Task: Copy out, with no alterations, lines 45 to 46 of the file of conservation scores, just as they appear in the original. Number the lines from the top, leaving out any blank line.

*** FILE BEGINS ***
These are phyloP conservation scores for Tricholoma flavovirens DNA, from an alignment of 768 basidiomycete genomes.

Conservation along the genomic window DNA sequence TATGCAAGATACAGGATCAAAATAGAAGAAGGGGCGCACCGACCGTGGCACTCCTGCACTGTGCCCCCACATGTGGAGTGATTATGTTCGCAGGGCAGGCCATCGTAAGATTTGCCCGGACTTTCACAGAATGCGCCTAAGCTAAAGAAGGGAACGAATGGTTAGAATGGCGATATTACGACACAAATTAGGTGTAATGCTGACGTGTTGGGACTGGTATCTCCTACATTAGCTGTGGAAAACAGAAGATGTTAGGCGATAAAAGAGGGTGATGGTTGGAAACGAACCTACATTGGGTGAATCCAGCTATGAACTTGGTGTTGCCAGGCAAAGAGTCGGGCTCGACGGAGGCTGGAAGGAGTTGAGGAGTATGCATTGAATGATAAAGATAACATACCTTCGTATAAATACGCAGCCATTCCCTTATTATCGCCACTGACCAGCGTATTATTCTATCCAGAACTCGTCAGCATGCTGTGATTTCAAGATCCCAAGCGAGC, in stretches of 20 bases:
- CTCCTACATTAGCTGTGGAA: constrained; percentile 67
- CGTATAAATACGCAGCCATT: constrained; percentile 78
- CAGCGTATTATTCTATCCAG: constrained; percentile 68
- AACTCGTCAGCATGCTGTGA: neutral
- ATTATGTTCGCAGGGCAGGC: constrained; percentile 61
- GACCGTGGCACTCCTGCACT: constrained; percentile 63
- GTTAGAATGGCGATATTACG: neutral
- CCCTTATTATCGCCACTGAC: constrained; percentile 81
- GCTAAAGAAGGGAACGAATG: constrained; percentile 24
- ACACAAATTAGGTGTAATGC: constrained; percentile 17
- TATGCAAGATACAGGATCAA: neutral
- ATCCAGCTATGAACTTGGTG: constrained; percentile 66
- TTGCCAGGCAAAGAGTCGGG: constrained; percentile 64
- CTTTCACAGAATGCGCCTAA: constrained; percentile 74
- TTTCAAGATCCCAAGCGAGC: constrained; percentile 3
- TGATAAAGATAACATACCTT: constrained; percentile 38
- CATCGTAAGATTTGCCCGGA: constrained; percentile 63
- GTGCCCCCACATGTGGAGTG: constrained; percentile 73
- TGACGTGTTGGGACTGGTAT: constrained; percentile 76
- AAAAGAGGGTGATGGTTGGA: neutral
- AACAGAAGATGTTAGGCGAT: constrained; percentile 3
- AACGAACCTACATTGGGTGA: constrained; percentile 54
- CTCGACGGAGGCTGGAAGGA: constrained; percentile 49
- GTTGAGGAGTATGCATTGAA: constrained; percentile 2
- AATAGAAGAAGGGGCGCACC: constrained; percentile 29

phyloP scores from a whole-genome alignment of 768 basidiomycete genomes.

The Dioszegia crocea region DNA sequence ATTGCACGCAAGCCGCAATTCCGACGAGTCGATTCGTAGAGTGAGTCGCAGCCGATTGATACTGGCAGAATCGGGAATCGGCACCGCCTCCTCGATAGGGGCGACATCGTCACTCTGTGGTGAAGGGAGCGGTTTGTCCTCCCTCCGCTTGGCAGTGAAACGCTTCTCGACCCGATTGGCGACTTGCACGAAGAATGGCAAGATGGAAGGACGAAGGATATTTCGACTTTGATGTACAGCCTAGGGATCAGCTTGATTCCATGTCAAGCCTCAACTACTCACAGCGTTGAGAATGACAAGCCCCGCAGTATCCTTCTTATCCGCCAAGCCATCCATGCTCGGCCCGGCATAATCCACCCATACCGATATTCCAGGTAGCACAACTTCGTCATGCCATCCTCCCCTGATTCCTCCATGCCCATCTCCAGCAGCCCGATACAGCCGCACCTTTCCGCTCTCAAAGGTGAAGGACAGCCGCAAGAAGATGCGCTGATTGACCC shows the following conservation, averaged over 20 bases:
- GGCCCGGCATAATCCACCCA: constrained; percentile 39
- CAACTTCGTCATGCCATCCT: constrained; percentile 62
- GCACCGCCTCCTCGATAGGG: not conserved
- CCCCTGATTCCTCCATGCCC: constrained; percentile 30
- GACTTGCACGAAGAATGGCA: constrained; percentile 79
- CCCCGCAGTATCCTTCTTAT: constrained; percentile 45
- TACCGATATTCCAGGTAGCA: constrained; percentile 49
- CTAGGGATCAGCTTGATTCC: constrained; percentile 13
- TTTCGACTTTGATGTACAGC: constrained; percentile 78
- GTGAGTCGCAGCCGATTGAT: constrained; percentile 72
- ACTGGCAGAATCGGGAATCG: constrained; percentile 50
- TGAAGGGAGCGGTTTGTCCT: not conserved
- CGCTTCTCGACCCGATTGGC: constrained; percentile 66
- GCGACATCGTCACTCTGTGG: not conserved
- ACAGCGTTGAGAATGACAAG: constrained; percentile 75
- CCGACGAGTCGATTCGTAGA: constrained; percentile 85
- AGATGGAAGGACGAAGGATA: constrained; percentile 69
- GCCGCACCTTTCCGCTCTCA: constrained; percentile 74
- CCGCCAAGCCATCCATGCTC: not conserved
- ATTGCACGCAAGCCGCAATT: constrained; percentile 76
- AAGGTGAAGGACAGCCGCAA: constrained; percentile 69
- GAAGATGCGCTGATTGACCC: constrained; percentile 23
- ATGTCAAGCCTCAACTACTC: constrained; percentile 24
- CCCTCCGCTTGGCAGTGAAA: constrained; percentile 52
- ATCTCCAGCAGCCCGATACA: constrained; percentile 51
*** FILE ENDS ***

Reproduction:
- CCGACGAGTCGATTCGTAGA: constrained; percentile 85
- AGATGGAAGGACGAAGGATA: constrained; percentile 69